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Supreme Court says Suffolk County must 'immediately' pay back $29.4M

Paul Sabatino, co-counsel for the Pine Barrens Society,

Paul Sabatino, co-counsel for the Pine Barrens Society, said the refunded money only can be used to lower sewer tax increases in existing districts, including the Southwest Sewer District. Credit: Danielle Silverman

Suffolk County will have to "immediately" pay back $29.4 million that it took in 2011 from a sewer fund to balance its budget under a ruling made by State Supreme Court Justice Joseph Farneti.

The decision said that an earlier judgment in the case should have directed the county to refund the money to the fund, which was raised through a voter-approved, quarter-cent sales tax. Suffolk County has filed a motion to reargue the case before the Appellate Division, a county spokesman said.

Pine Barrens Society Executive Director Richard Amper, a plaintiff in the case, said the ruling will ensure this and other publicly approved tax measures are spent as voters intended.

"Politicians can't change a voter-approved referendum," he said. "They can't take money designated for one thing and do something else" with it.

Suffolk County officials declined to be interviewed for this story.

In a statement, Derek Poppe, a spokesman for County Executive Steve Bellone, said Suffolk has "fully satisfied" its obligations by already spending $29.4 million for water quality and land acquisition projects as laid out in a 2014 settlement.

"This is an attempt to double-bill taxpayers for monies that have already been spent on environmental projects," Poppe wrote.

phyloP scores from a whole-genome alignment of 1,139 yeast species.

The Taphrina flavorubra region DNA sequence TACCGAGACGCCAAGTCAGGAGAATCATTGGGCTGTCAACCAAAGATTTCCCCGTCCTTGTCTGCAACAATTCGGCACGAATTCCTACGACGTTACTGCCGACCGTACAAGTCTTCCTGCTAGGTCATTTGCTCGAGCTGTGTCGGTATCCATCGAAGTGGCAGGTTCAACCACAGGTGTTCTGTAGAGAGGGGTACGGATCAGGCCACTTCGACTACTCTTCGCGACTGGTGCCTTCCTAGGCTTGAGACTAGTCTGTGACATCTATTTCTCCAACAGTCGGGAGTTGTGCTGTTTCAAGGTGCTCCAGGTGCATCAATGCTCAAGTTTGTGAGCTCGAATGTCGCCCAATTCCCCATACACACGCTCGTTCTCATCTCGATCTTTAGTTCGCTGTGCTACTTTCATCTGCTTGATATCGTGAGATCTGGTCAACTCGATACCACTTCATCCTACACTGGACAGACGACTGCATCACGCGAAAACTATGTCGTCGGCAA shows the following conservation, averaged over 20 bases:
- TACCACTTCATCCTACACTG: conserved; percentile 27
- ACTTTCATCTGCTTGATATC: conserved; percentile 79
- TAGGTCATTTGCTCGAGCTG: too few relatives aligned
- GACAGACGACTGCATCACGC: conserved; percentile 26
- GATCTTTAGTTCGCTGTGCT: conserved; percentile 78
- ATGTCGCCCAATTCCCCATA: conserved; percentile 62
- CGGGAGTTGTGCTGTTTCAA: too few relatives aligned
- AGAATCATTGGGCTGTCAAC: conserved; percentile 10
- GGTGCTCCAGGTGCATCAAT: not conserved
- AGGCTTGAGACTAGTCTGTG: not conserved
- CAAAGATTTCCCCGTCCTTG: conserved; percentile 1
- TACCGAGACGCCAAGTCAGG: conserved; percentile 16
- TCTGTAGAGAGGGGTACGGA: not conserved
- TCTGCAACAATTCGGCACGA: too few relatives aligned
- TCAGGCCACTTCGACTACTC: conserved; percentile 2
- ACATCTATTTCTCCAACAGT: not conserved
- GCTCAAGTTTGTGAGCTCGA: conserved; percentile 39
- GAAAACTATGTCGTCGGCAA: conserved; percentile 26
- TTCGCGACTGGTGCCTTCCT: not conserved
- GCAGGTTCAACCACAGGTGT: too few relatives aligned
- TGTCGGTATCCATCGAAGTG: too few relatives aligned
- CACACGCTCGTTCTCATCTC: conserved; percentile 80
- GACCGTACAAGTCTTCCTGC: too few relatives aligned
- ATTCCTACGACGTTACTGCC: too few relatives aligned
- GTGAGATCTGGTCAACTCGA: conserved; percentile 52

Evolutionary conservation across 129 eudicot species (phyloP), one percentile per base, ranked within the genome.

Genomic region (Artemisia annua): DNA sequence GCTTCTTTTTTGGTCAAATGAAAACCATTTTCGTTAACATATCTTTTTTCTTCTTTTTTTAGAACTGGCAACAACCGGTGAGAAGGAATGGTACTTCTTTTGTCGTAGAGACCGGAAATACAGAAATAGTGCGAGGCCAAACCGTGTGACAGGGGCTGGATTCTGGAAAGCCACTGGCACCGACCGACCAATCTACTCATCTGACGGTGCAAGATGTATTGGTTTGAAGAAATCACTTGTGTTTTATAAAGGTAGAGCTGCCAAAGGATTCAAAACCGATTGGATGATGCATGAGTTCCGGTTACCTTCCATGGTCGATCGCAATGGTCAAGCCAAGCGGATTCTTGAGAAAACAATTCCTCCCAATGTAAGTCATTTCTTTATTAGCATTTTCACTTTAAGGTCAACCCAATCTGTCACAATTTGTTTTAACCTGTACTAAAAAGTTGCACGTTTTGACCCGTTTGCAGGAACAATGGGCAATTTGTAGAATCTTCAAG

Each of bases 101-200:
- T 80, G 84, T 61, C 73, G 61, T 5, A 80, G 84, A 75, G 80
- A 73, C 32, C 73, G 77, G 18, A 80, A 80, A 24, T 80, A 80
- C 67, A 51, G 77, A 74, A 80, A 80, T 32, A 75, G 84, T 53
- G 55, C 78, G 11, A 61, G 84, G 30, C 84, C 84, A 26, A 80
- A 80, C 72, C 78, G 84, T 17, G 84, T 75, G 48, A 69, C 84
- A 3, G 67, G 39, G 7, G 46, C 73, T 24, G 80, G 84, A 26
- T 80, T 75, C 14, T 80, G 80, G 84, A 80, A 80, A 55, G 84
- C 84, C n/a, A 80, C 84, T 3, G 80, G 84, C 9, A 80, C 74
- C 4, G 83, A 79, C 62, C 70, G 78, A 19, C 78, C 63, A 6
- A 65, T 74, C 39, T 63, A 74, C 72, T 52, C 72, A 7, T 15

The money is collected under the Drinking Water Protection Program, which was approved by voters in 1987. The money was taken from the Suffolk County Assessment Stabilization Reserve, also known as Fund 404, that was established to lower sewer tax increases in existing districts, according to Paul Sabatino, co-counsel for the Pine Barrens Society with attorney Jennifer Juengst.

The refunded money only can be used to lower sewer tax increases in existing districts, including the Southwest Sewer District, he said.

"This lawsuit is not about how the money should be spent. It’s about the principle: You can’t lie to the voters and double-deal them without consequences," Sabatino said.

Rulings and legal motions in the case have bounced between Farneti and the Appellate Division for years. The appeals court in its original 2012 decision ruled the diversion of money was “illegal, null and void and of no force and effect” because the county failed to get voter approval in a public referendum as required by the county charter.

In a 4-0 ruling June 26, the Appellate Division in Brooklyn threw out an earlier judgment by Farneti. That judgment "should have contained provisions directing the defendants to take all actions and make all budgetary adjustments as are necessary," according to Farneti's decision released Thursday.

The original loan was taken out under former County Executive Steve Levy, but Bellone had continued to fight repaying the money to the fund, according to Amper.

Levy, in an email, said the money was not for groundwater protection, but for sewer rate stabilization. "Since we had enough money to stabilize sewer rates for twenty more years we felt that surplus should be returned to taxpayers or utilized to clean our waters via sewer and septic improvements," he wrote.

In 2014, Bellone and environmental groups reached an agreement that allowed the county to borrow $171.3 million from the county sewer fund from 2014 to 2017, that will be repaid through 2029, and funded environmental projects.

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